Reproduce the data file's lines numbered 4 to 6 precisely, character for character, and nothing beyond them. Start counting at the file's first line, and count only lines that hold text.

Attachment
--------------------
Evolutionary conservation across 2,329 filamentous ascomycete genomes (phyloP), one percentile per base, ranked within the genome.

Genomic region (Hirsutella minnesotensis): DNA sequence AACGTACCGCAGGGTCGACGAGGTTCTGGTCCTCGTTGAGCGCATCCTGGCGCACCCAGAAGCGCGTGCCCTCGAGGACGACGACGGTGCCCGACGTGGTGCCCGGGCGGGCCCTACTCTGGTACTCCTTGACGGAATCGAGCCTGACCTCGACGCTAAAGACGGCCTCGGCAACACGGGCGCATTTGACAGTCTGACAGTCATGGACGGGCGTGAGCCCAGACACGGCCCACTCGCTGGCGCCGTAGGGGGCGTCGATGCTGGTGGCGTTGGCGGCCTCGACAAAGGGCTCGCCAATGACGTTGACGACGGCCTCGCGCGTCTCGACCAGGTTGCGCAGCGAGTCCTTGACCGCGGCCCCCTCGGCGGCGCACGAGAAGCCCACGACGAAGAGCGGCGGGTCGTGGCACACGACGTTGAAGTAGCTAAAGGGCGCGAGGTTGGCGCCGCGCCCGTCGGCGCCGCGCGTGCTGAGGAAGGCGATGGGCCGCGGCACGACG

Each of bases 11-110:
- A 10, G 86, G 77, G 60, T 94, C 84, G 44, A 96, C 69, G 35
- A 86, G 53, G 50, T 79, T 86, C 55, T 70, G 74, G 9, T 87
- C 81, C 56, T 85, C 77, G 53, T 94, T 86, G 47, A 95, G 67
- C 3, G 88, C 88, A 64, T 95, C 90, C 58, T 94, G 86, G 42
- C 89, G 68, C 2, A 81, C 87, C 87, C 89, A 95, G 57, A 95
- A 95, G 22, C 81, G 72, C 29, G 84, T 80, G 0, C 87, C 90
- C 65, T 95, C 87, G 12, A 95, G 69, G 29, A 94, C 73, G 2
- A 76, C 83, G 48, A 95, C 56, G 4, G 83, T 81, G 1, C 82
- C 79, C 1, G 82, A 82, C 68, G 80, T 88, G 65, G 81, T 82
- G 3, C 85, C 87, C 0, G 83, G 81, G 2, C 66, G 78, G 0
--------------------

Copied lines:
- A 10, G 86, G 77, G 60, T 94, C 84, G 44, A 96, C 69, G 35
- A 86, G 53, G 50, T 79, T 86, C 55, T 70, G 74, G 9, T 87
- C 81, C 56, T 85, C 77, G 53, T 94, T 86, G 47, A 95, G 67